As I said at the beginning of last month’s blogs on life insurance, I recently got a text from a client, friend, and blog reader that urged me to do a blog series on preparing for death. My friend felt there was an urgency in the need for education of older and younger folks alike on wills and life insurance. In his opinion, many folks don’t know enough to take care of their families after they pass, and how that lack of knowledge can break the family apart. That is why I dedicated November’s blogs to the subject of life insurance and this month’s blogs to wills and estate planning.
Let’s begin with some myth-busting, shall we? In my experience, estate planning is one of the areas of financial planning with the most widespread confusion, and unfortunately, this can lead to costly mistakes in terms of time, money, and stress for people's families. Here are some of the misconceptions I hear most often:
I'm too young for estate planning.
We never know when we might need estate planning, and by then, it will be too late. For example, history is riddled with the stories of celebrities who unfortunately died before creating a will, and despite the vast assets available, their families were adversely affected.
Estate planning is just for the wealthy.
Estate planning is about so much more than a dollar amount. It's also about making sure that your finances are taken care of if you're incapacitated, that decisions about your health care are carried out the way you'd like even if you're not able to make those decisions for yourself, and that your children and other heirs are taken care of when that time eventually comes.
I don’t need professional help to draft estate documents.
If your family and financial situation is relatively simple, you may be tempted to draft many of these documents yourself at no or low cost. In my humble opinion, this is mistaken thinking that could end up being quite detrimental to you and your heirs. Estate attorneys and financial advisors are very familiar with the terms, process, and procedure of preparing estate documents so that the transfer of your estate goes smoothly.
If I pass away without a will, the state will get my assets.
If you pass away without a will, each state will apply its "laws of intestacy" to determine who will get what. You can check out a site called Heirbase to see what that outcome may look like. If you don't like it, get a will drafted. If you're fine with it and have minor children, get a will anyway because the will also allow you to determine who would be the guardian of your children if needed, which is probably not a decision you want a court to make.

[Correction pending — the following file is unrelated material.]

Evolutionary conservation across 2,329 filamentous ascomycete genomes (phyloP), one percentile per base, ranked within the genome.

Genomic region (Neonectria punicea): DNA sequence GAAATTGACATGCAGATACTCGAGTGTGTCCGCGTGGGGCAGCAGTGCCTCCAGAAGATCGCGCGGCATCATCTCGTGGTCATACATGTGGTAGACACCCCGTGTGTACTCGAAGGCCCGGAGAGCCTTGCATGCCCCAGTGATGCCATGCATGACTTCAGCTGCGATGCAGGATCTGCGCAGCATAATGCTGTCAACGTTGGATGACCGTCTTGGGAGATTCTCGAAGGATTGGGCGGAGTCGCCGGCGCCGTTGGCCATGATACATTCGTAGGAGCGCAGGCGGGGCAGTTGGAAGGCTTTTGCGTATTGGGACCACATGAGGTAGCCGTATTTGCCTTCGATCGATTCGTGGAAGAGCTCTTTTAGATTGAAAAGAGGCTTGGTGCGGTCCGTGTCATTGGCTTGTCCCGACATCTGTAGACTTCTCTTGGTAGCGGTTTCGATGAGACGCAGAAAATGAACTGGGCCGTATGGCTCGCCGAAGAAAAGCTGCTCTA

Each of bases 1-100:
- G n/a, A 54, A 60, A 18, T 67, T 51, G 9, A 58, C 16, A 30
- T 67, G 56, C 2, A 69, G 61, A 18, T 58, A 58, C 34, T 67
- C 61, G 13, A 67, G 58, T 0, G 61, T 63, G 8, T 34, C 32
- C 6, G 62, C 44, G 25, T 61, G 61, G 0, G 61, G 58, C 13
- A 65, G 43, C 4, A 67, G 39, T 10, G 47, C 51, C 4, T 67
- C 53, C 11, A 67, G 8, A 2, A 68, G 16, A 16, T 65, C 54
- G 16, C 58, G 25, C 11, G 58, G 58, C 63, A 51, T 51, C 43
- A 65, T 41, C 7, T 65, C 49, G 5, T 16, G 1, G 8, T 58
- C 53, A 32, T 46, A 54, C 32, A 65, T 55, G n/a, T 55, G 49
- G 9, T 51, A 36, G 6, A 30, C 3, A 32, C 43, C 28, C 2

If I have a will, I don't have to worry about probate.
This may be wishful thinking, as probate can be a long and expensive process in which one or more courts decide who will inherit your assets. If you have real estate in more than one state, each property may have to go through probate in its respective state. While a will provides the court with guidance on your wishes, it doesn't actually avoid the probate process altogether.
To avoid probate, you have to draft a trust.
One area in which you're most likely to need an attorney is drafting a trust. Avoiding probate is one of the most common reasons people do this.
Trusts avoid estate tax.
Most trusts do not help you avoid estate taxes in and of themselves. However, if you're worried about having a taxable estate, be sure to seek qualified legal advice (your nephew who just graduated from law school with a focus on criminal law doesn't count) since certain trusts can be used as part of a strategy to reduce and even eliminate estate tax liability.
I don't have enough money to worry about the estate tax.
This may be true today, but if nothing changes, estates over $5 million are scheduled to be subject to a 40% estate tax after 2025. When you add in the value of your home, life insurance proceeds, and your retirement accounts, that $5 million may start looking a little too close for comfort. Finally, don’t forget that many states have their own estate and inheritance taxes with sometimes much lower exemptions; information on your state can be found on taxfoundation.org.
I'll have to pay a gift tax if I give someone over $15k per year.
Almost anything (except for money paid directly to a medical or educational institution or charity) over $15k that you give someone (other than your spouse) in a single year simply reduces your lifetime gift and estate tax exclusion amount (currently $11,700,000). Only after you use up the entire exclusion amount do you actually have to start paying anything. That being said, you would still have to file a gift tax return and then keep track of how much you've reduced your lifetime exclusion amount, so you may want to try to stay within the $15k annual exclusion amount just to avoid that hassle.
As you can see, there are lots of misconceptions out there about estate planning, and understandably so, as it can be complex, constantly changing, and removed from our everyday lives. Knowing the truth about these myths can help you avoid numerous mistakes.
Until next time…
One last thought, I believe an educated investor is an empowered investor. If you like what you’ve read and think your friends and family can benefit as well, please share.
The opinions voiced in this material are for general information only and are not intended to provide specific advice or recommendations for any individual. This information is not intended as authoritative guidance or tax or legal advice. You should consult with your attorney or tax advisor for guidance on your specific situation.This information is not intended as authoritative guidance or tax or legal advice. You should consult with your attorney or tax advisor for guidance on your specific situation.